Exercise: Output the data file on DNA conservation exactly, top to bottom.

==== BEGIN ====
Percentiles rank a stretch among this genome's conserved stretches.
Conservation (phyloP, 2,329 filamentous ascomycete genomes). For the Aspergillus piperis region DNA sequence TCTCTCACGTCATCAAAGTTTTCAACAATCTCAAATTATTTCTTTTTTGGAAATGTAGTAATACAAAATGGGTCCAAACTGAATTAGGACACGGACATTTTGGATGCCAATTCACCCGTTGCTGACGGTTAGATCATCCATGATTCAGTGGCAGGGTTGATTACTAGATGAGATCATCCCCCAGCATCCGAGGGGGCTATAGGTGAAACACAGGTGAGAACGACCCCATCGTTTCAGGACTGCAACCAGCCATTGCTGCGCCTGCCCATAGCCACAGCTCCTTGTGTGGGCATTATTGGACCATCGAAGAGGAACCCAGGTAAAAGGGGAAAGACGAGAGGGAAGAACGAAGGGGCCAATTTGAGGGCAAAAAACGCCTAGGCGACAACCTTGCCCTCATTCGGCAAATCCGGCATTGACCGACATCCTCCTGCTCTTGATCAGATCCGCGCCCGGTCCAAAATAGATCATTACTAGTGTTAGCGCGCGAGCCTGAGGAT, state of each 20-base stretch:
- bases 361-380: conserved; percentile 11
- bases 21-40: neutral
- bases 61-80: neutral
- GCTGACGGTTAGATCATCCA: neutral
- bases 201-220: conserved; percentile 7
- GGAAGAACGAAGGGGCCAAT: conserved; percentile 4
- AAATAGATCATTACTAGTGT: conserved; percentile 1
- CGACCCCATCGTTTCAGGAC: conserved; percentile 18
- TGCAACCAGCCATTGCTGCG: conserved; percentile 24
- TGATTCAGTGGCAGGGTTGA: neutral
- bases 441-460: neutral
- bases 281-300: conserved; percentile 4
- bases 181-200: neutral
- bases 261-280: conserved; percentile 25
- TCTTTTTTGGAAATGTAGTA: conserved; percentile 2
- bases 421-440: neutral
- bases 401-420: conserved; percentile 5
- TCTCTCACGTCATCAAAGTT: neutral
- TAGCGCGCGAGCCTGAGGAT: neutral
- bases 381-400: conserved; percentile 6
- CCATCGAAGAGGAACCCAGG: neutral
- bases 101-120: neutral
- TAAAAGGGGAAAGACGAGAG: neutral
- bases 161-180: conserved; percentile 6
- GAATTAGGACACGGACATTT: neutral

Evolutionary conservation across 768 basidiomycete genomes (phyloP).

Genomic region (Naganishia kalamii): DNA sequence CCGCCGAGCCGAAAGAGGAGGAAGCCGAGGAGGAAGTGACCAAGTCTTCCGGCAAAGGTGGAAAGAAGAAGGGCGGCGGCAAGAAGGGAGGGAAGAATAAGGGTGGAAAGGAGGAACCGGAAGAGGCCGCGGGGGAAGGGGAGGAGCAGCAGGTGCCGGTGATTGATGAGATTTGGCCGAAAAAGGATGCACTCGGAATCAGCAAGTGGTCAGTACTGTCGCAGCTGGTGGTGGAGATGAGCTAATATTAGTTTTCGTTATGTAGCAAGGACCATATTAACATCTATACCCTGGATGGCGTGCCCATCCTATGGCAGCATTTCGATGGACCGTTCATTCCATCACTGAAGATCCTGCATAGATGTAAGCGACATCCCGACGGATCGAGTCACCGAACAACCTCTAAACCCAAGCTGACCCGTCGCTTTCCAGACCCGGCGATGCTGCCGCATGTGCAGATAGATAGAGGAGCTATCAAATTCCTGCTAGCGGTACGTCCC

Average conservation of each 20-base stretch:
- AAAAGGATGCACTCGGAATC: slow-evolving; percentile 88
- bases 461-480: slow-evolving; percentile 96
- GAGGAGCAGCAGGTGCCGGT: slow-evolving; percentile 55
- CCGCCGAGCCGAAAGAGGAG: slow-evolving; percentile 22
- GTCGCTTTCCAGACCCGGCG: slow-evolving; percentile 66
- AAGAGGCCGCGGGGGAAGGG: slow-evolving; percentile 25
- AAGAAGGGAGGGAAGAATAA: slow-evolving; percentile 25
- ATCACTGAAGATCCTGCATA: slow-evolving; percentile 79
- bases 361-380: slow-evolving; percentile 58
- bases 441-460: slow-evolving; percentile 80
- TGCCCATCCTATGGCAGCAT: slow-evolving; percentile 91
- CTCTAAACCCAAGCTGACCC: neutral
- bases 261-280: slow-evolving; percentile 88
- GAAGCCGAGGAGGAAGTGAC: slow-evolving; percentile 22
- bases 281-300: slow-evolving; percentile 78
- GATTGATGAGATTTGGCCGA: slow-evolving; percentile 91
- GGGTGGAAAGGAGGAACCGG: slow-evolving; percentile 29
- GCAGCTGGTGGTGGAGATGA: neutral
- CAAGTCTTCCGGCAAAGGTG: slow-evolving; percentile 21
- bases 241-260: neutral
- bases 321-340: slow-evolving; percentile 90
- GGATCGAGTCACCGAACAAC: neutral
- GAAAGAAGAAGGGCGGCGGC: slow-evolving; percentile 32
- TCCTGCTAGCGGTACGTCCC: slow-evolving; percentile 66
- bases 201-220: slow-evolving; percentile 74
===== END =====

Percentiles rank a stretch among this genome's conserved stretches.
Conservation (phyloP, 2,329 filamentous ascomycete genomes). For the Aspergillus piperis region DNA sequence TCTCTCACGTCATCAAAGTTTTCAACAATCTCAAATTATTTCTTTTTTGGAAATGTAGTAATACAAAATGGGTCCAAACTGAATTAGGACACGGACATTTTGGATGCCAATTCACCCGTTGCTGACGGTTAGATCATCCATGATTCAGTGGCAGGGTTGATTACTAGATGAGATCATCCCCCAGCATCCGAGGGGGCTATAGGTGAAACACAGGTGAGAACGACCCCATCGTTTCAGGACTGCAACCAGCCATTGCTGCGCCTGCCCATAGCCACAGCTCCTTGTGTGGGCATTATTGGACCATCGAAGAGGAACCCAGGTAAAAGGGGAAAGACGAGAGGGAAGAACGAAGGGGCCAATTTGAGGGCAAAAAACGCCTAGGCGACAACCTTGCCCTCATTCGGCAAATCCGGCATTGACCGACATCCTCCTGCTCTTGATCAGATCCGCGCCCGGTCCAAAATAGATCATTACTAGTGTTAGCGCGCGAGCCTGAGGAT, state of each 20-base stretch:
- bases 361-380: conserved; percentile 11
- bases 21-40: neutral
- bases 61-80: neutral
- GCTGACGGTTAGATCATCCA: neutral
- bases 201-220: conserved; percentile 7
- GGAAGAACGAAGGGGCCAAT: conserved; percentile 4
- AAATAGATCATTACTAGTGT: conserved; percentile 1
- CGACCCCATCGTTTCAGGAC: conserved; percentile 18
- TGCAACCAGCCATTGCTGCG: conserved; percentile 24
- TGATTCAGTGGCAGGGTTGA: neutral
- bases 441-460: neutral
- bases 281-300: conserved; percentile 4
- bases 181-200: neutral
- bases 261-280: conserved; percentile 25
- TCTTTTTTGGAAATGTAGTA: conserved; percentile 2
- bases 421-440: neutral
- bases 401-420: conserved; percentile 5
- TCTCTCACGTCATCAAAGTT: neutral
- TAGCGCGCGAGCCTGAGGAT: neutral
- bases 381-400: conserved; percentile 6
- CCATCGAAGAGGAACCCAGG: neutral
- bases 101-120: neutral
- TAAAAGGGGAAAGACGAGAG: neutral
- bases 161-180: conserved; percentile 6
- GAATTAGGACACGGACATTT: neutral

Evolutionary conservation across 768 basidiomycete genomes (phyloP).

Genomic region (Naganishia kalamii): DNA sequence CCGCCGAGCCGAAAGAGGAGGAAGCCGAGGAGGAAGTGACCAAGTCTTCCGGCAAAGGTGGAAAGAAGAAGGGCGGCGGCAAGAAGGGAGGGAAGAATAAGGGTGGAAAGGAGGAACCGGAAGAGGCCGCGGGGGAAGGGGAGGAGCAGCAGGTGCCGGTGATTGATGAGATTTGGCCGAAAAAGGATGCACTCGGAATCAGCAAGTGGTCAGTACTGTCGCAGCTGGTGGTGGAGATGAGCTAATATTAGTTTTCGTTATGTAGCAAGGACCATATTAACATCTATACCCTGGATGGCGTGCCCATCCTATGGCAGCATTTCGATGGACCGTTCATTCCATCACTGAAGATCCTGCATAGATGTAAGCGACATCCCGACGGATCGAGTCACCGAACAACCTCTAAACCCAAGCTGACCCGTCGCTTTCCAGACCCGGCGATGCTGCCGCATGTGCAGATAGATAGAGGAGCTATCAAATTCCTGCTAGCGGTACGTCCC

Average conservation of each 20-base stretch:
- AAAAGGATGCACTCGGAATC: slow-evolving; percentile 88
- bases 461-480: slow-evolving; percentile 96
- GAGGAGCAGCAGGTGCCGGT: slow-evolving; percentile 55
- CCGCCGAGCCGAAAGAGGAG: slow-evolving; percentile 22
- GTCGCTTTCCAGACCCGGCG: slow-evolving; percentile 66
- AAGAGGCCGCGGGGGAAGGG: slow-evolving; percentile 25
- AAGAAGGGAGGGAAGAATAA: slow-evolving; percentile 25
- ATCACTGAAGATCCTGCATA: slow-evolving; percentile 79
- bases 361-380: slow-evolving; percentile 58
- bases 441-460: slow-evolving; percentile 80
- TGCCCATCCTATGGCAGCAT: slow-evolving; percentile 91
- CTCTAAACCCAAGCTGACCC: neutral
- bases 261-280: slow-evolving; percentile 88
- GAAGCCGAGGAGGAAGTGAC: slow-evolving; percentile 22
- bases 281-300: slow-evolving; percentile 78
- GATTGATGAGATTTGGCCGA: slow-evolving; percentile 91
- GGGTGGAAAGGAGGAACCGG: slow-evolving; percentile 29
- GCAGCTGGTGGTGGAGATGA: neutral
- CAAGTCTTCCGGCAAAGGTG: slow-evolving; percentile 21
- bases 241-260: neutral
- bases 321-340: slow-evolving; percentile 90
- GGATCGAGTCACCGAACAAC: neutral
- GAAAGAAGAAGGGCGGCGGC: slow-evolving; percentile 32
- TCCTGCTAGCGGTACGTCCC: slow-evolving; percentile 66
- bases 201-220: slow-evolving; percentile 74